Floris Maathuis: Far too human-like. Gaia is very sweet and harmless. I wanted to get rid of as much of this sweetness as possible. As an artist, I am interested in the extent to which technology changes us as individuals and as a society. Art has the power to make these changes visible. In my work with Gaia I wanted to find out how people react when faced with machines that are unfriendly and sometimes aggressive.
Gaia is very sweet and harmless. I wanted to get rid of as much of this sweetness as possible. In my work with Gaia I wanted to find out how people react when faced with machines that are unfriendly and sometimes aggressive.
So how did you change Gaia?
Gaia’s movements automatically responded to human speech, and she looked people in the eye to make her appear attentive and interested. I trained her to stop all that. Now, whenever she sees someone she turns her back. Then I borrowed some elements from the horror film “Child’s play”, in which the killer doll Chuckie runs around with bloodshot eyes and a knife in his hand. So now Gaia approaches visitors with flashing red eyes and a knife until she is almost upon them, and at the very last moment she says: “Oh, that was a mistake.”
You also make use of Gaia’s ability to estimate a person’s age, gender and mood using facial recognition...
...by having her tell people the results to their face, even though she is often utterly wrong. “I think you’re 40” doesn’t go down too well with someone in their late twenties. And I taught her to box. She challenges people to a fight.
And then you watched how people react to such a weird robot?
Precisely. Many of them were confused, unnerved even. They couldn’t get the measure of her or figure out why she was acting that way, or what she might do next. A machine has no tells: no facial expressions, no body language, no tonal variations. Some people tried to win her over by being nice: “I want to be your friend, not fight with you.” Others took a more inquisitive approach: How does this machine work?
But everyone stepped into the ring with her?
Yes, interestingly everyone accepted the challenge.
The thing is, Gaia is barely knee-high.
That’s true, but it was more of a metaphorical kind of confrontation. Everyone was willing to face up to her. You could tell just how badly people wanted to form a positive relationship with this machine. Ultimately, everyone saw a personality of sorts in her, which they liked. I think this is because she still appeared small and harmless to them. People seem to feel drawn towards robots. And Gaia was not yet dangerous enough to really make them wary.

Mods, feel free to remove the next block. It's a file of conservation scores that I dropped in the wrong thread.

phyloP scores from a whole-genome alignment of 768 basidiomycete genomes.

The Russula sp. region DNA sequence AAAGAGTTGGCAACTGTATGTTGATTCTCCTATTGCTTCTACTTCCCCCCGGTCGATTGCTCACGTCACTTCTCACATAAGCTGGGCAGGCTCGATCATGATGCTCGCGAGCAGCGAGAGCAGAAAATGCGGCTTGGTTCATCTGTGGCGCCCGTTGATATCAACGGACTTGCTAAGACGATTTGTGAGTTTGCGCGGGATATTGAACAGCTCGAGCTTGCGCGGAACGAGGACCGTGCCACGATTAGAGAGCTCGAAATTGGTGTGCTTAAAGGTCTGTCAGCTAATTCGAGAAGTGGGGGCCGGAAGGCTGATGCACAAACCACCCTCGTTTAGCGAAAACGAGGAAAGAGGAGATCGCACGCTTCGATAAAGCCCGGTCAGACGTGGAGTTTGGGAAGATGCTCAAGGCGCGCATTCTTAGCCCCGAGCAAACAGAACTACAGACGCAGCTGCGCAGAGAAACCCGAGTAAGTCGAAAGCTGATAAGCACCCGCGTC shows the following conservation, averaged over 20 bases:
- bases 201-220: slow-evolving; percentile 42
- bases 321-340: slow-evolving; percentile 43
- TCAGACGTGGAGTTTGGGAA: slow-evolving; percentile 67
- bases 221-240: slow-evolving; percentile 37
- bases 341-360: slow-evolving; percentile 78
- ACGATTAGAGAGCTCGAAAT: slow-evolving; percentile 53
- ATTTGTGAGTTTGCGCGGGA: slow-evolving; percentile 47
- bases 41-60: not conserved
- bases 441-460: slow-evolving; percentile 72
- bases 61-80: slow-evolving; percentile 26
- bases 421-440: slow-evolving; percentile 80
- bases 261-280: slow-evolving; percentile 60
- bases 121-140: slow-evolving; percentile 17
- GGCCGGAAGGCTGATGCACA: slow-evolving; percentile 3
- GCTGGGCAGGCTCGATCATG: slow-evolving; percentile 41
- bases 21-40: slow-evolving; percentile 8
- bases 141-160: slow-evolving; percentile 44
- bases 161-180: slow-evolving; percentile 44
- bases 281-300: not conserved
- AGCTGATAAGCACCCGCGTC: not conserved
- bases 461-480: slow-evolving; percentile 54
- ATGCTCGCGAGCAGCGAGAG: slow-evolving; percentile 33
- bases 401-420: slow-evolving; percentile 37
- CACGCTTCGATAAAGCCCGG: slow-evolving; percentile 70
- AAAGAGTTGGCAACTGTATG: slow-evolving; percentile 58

Your comments are reminiscent of the science fiction author Isaac Asimov, who was already writing about the dangers of artificial intelligence in the 1960s. In his sci-fi short story Runaround he formulates the “laws of robotics”, designed to protect humans in their coexistence with robots.
I believe these are very important issues if we want to continue deploying artificial intelligence in all areas of society. We need to think very carefully: How do we want to shape the coexistence between humans and machines? Which tasks can and should be delegated to artificial intelligence? We should be wary of being too hasty to entrust robots with all manner of tasks just because they seem able to perform them quickly and cheaply. Of course artificial intelligence can write texts, for example, but can it really do so as creatively and thoughtfully as people? Humans and machines are good at different things. I believe the future is in cooperation.
In Glasgow Gaia is learning a dance from the New York gay scene. It’s meant to symbolise the importance of fighting for diversity and human rights, for European values.
Now Gaia is in Glasgow...
I spoke to the team there – they are teaching her a dance from the New York gay scene. It’s meant to symbolise the importance of fighting for diversity and human rights, for European values. That’s what makes this project so exciting: on her journey across Europe, Gaia will pick up so many different aspects that, taken together, capture the diversity of the debate surrounding artificial intelligence.
Learn more: The online event “Intimate Couch Lesson: AI + Europe” on 18 December will explore Europe's relationship with artificial intelligence more deeply. Participants can chat to thirty experts about AI and democracy, privacy and regulations across the continent. Register here.
You can find more information on the cultural programme of Germany’s Presidency of the Council of the European Union here, or in the following film.